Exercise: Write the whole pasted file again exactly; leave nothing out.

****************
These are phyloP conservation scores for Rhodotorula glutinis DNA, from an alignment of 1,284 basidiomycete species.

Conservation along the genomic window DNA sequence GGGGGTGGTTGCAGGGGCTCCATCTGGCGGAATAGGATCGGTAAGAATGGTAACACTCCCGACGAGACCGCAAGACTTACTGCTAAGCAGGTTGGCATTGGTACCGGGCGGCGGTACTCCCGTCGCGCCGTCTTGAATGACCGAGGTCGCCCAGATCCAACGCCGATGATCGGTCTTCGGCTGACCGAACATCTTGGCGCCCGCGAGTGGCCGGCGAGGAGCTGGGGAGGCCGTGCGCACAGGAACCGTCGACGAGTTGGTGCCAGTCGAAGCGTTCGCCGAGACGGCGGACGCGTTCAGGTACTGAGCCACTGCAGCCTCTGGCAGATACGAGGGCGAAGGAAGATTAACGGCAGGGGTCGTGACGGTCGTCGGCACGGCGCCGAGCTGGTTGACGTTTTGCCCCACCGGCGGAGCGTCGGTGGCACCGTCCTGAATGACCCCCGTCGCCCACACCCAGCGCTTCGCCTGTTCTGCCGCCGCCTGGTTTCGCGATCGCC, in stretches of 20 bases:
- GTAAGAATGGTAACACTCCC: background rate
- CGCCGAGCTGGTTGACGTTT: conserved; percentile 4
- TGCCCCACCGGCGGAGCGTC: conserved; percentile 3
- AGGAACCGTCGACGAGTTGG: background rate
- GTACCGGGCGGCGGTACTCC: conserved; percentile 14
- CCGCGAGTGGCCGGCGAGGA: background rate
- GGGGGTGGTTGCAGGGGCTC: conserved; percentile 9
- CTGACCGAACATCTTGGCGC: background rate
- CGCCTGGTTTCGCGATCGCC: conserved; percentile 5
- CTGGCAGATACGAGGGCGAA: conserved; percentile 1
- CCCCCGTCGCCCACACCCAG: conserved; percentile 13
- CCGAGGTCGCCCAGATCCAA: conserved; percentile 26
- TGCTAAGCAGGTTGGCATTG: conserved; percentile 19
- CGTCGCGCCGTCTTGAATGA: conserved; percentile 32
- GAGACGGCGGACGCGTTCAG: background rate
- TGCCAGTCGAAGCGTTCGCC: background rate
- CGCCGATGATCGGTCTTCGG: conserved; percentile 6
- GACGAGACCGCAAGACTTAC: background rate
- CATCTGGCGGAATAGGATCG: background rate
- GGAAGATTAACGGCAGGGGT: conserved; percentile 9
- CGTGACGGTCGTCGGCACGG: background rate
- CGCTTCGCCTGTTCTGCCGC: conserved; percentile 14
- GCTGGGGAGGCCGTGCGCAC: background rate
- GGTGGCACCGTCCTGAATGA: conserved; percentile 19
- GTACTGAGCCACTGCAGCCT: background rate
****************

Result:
These are phyloP conservation scores for Rhodotorula glutinis DNA, from an alignment of 1,284 basidiomycete species.

Conservation along the genomic window DNA sequence GGGGGTGGTTGCAGGGGCTCCATCTGGCGGAATAGGATCGGTAAGAATGGTAACACTCCCGACGAGACCGCAAGACTTACTGCTAAGCAGGTTGGCATTGGTACCGGGCGGCGGTACTCCCGTCGCGCCGTCTTGAATGACCGAGGTCGCCCAGATCCAACGCCGATGATCGGTCTTCGGCTGACCGAACATCTTGGCGCCCGCGAGTGGCCGGCGAGGAGCTGGGGAGGCCGTGCGCACAGGAACCGTCGACGAGTTGGTGCCAGTCGAAGCGTTCGCCGAGACGGCGGACGCGTTCAGGTACTGAGCCACTGCAGCCTCTGGCAGATACGAGGGCGAAGGAAGATTAACGGCAGGGGTCGTGACGGTCGTCGGCACGGCGCCGAGCTGGTTGACGTTTTGCCCCACCGGCGGAGCGTCGGTGGCACCGTCCTGAATGACCCCCGTCGCCCACACCCAGCGCTTCGCCTGTTCTGCCGCCGCCTGGTTTCGCGATCGCC, in stretches of 20 bases:
- GTAAGAATGGTAACACTCCC: background rate
- CGCCGAGCTGGTTGACGTTT: conserved; percentile 4
- TGCCCCACCGGCGGAGCGTC: conserved; percentile 3
- AGGAACCGTCGACGAGTTGG: background rate
- GTACCGGGCGGCGGTACTCC: conserved; percentile 14
- CCGCGAGTGGCCGGCGAGGA: background rate
- GGGGGTGGTTGCAGGGGCTC: conserved; percentile 9
- CTGACCGAACATCTTGGCGC: background rate
- CGCCTGGTTTCGCGATCGCC: conserved; percentile 5
- CTGGCAGATACGAGGGCGAA: conserved; percentile 1
- CCCCCGTCGCCCACACCCAG: conserved; percentile 13
- CCGAGGTCGCCCAGATCCAA: conserved; percentile 26
- TGCTAAGCAGGTTGGCATTG: conserved; percentile 19
- CGTCGCGCCGTCTTGAATGA: conserved; percentile 32
- GAGACGGCGGACGCGTTCAG: background rate
- TGCCAGTCGAAGCGTTCGCC: background rate
- CGCCGATGATCGGTCTTCGG: conserved; percentile 6
- GACGAGACCGCAAGACTTAC: background rate
- CATCTGGCGGAATAGGATCG: background rate
- GGAAGATTAACGGCAGGGGT: conserved; percentile 9
- CGTGACGGTCGTCGGCACGG: background rate
- CGCTTCGCCTGTTCTGCCGC: conserved; percentile 14
- GCTGGGGAGGCCGTGCGCAC: background rate
- GGTGGCACCGTCCTGAATGA: conserved; percentile 19
- GTACTGAGCCACTGCAGCCT: background rate